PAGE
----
Though religious doubt and uncertainty are familiar tropes in historical work on the modern West, scholars recently have begun re-examining the link between religious doubt and modernity. In this talk I examine how scientific modernity sometimes fostered unexpected forms of religious belief and enchantment by looking at mystics, mathematicians and artists who borrowed the idea that the universe incorporated a higher, “fourth dimension.” I use the life of the New York architect, artist and writer Claude Bragdon in particular to show how this process worked, analyzing how he used art and design to recover an imaginative sense for the supernatural and promote his new, enchanted views to wide audiences. Though cagey scientists complained that Bragdon and other cranks and visionaries misused scientific ideas, even they were sometimes excited by the freedoms that higher dimensions made possible. In the end, the idea of higher dimensions did imaginative work for a range of people who felt that scientific materialism had imprisoned them in ironclad spaces bereft of human feeling, imaginative freedom or spiritual transcendence.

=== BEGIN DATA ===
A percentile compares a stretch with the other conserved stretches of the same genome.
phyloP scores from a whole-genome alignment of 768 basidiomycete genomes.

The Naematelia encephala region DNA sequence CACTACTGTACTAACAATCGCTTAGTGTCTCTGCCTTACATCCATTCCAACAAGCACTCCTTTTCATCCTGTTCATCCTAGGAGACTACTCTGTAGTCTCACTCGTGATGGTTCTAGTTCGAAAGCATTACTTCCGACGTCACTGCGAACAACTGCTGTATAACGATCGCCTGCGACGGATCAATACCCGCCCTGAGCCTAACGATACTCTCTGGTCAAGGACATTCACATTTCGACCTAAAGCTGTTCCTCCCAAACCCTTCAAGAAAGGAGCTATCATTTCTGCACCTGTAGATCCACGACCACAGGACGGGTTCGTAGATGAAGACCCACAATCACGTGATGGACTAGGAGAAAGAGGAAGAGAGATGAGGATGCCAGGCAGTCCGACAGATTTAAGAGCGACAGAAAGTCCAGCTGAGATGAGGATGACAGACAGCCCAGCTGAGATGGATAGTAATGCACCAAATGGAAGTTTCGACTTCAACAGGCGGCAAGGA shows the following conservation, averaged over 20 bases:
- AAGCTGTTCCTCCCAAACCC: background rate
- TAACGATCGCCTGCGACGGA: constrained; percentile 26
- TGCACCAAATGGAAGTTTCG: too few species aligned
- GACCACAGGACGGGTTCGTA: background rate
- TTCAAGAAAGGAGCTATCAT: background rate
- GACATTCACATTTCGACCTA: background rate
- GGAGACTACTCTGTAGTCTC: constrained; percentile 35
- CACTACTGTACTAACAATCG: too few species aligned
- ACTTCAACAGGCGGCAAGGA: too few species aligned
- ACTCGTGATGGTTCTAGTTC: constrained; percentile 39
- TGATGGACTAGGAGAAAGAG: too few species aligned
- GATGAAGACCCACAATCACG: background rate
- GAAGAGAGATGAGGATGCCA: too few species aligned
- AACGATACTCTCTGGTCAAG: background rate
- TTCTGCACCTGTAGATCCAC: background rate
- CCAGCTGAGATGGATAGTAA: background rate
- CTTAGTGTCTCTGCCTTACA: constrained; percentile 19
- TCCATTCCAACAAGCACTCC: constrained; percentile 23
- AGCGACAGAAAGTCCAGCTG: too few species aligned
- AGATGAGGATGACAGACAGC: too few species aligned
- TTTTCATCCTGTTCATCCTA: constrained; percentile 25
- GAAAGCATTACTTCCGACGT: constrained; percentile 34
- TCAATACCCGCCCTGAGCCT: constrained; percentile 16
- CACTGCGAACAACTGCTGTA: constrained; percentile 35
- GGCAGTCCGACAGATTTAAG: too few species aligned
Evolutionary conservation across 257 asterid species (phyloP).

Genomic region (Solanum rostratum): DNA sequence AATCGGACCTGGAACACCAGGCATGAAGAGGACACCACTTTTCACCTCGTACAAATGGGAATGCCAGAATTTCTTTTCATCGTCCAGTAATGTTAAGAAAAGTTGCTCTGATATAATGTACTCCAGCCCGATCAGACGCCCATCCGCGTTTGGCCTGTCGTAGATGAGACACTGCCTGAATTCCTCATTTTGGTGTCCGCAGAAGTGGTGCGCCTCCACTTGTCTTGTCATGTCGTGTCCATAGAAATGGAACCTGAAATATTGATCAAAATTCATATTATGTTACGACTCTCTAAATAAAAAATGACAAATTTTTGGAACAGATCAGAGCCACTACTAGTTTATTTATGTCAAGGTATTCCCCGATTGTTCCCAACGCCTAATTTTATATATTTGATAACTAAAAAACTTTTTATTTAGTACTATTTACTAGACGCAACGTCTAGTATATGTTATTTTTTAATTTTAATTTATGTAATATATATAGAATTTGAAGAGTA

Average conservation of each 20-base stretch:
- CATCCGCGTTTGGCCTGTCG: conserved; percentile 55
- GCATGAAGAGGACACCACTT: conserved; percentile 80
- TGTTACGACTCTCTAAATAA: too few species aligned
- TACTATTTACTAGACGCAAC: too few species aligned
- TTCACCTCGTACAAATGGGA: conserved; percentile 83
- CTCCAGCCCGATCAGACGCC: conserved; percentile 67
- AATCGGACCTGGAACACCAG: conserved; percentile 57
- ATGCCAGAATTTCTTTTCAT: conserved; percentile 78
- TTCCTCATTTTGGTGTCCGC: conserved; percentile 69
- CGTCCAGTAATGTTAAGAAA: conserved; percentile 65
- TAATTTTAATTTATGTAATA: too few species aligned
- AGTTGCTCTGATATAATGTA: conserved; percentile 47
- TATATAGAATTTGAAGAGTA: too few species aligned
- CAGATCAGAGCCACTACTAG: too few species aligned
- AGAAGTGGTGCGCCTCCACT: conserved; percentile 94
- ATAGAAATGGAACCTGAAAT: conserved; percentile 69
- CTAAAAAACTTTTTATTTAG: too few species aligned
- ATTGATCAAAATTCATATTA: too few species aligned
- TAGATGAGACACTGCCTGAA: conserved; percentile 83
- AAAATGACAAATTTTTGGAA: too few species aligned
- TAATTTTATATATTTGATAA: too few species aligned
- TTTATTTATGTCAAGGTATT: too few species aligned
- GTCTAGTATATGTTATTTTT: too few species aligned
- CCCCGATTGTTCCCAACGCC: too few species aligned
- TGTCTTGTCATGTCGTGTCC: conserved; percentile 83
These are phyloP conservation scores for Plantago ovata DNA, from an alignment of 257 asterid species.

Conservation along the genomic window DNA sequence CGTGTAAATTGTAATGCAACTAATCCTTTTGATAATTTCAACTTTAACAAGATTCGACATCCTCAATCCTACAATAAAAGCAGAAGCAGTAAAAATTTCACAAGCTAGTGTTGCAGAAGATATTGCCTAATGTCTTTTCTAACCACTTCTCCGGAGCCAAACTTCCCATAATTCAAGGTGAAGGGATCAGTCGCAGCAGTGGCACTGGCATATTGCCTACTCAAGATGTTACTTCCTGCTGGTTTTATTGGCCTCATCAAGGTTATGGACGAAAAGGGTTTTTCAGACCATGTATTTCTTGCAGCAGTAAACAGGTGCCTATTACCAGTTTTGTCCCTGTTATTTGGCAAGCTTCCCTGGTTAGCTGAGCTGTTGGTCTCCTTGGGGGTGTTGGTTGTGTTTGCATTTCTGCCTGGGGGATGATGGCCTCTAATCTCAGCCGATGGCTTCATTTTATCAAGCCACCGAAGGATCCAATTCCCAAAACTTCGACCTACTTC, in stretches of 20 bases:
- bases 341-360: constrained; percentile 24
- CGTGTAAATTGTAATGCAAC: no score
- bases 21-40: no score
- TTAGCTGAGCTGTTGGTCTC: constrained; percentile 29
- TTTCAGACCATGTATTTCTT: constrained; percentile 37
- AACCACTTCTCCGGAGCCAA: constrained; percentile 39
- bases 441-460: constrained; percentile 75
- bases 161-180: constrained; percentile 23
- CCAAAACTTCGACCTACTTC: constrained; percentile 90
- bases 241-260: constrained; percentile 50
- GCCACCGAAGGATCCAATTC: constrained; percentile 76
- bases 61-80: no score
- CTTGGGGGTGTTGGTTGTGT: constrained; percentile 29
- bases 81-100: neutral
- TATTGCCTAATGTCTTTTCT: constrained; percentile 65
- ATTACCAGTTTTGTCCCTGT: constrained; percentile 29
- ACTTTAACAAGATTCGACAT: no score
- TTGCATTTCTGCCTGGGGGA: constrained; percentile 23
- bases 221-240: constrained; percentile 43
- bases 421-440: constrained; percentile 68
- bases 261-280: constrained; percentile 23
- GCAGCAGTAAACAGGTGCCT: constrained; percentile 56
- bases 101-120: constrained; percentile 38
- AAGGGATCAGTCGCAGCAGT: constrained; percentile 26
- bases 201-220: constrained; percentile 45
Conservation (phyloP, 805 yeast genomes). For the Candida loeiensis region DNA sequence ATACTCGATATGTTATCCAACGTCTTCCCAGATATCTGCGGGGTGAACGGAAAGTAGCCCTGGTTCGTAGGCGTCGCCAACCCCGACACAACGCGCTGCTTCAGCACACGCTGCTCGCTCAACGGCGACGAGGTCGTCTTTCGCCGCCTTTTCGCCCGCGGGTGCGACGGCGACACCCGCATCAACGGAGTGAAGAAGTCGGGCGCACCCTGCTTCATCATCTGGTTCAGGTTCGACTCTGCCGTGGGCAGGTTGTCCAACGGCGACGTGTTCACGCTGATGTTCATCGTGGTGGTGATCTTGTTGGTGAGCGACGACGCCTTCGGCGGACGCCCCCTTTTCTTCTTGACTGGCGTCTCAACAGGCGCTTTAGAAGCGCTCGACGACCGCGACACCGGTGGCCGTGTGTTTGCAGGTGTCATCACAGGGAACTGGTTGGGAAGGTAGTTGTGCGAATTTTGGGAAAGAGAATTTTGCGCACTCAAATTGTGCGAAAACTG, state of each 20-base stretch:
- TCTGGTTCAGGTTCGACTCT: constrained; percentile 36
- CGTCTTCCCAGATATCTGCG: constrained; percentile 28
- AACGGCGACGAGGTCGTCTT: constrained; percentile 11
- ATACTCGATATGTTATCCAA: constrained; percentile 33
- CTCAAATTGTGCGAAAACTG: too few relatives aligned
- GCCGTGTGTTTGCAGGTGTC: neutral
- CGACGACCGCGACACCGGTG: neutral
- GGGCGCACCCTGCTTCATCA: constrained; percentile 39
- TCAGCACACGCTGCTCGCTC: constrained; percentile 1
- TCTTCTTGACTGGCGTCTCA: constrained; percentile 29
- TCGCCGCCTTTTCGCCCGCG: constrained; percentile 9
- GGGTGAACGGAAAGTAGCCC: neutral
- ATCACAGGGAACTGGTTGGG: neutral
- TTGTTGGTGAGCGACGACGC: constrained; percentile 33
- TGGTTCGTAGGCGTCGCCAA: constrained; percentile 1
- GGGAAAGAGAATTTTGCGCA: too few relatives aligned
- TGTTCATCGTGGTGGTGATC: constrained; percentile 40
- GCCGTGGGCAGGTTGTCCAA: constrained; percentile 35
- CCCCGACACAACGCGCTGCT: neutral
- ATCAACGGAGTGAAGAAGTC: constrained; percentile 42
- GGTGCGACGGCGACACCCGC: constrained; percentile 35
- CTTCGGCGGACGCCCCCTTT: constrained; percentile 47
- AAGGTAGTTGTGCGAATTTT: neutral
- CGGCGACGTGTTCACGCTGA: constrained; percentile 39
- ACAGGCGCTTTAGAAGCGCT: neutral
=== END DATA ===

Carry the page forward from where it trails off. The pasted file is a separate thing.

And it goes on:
Christopher White is associate professor of religion at Vassar College, where he has taught since 2008. He is the author of Unsettled Minds: Psychology and the American Search for Spiritual Assurance (Berkeley: University of California Press, 2009). He is currently writing a book that examines the cultural history of the idea that the universe has invisible dimensions.
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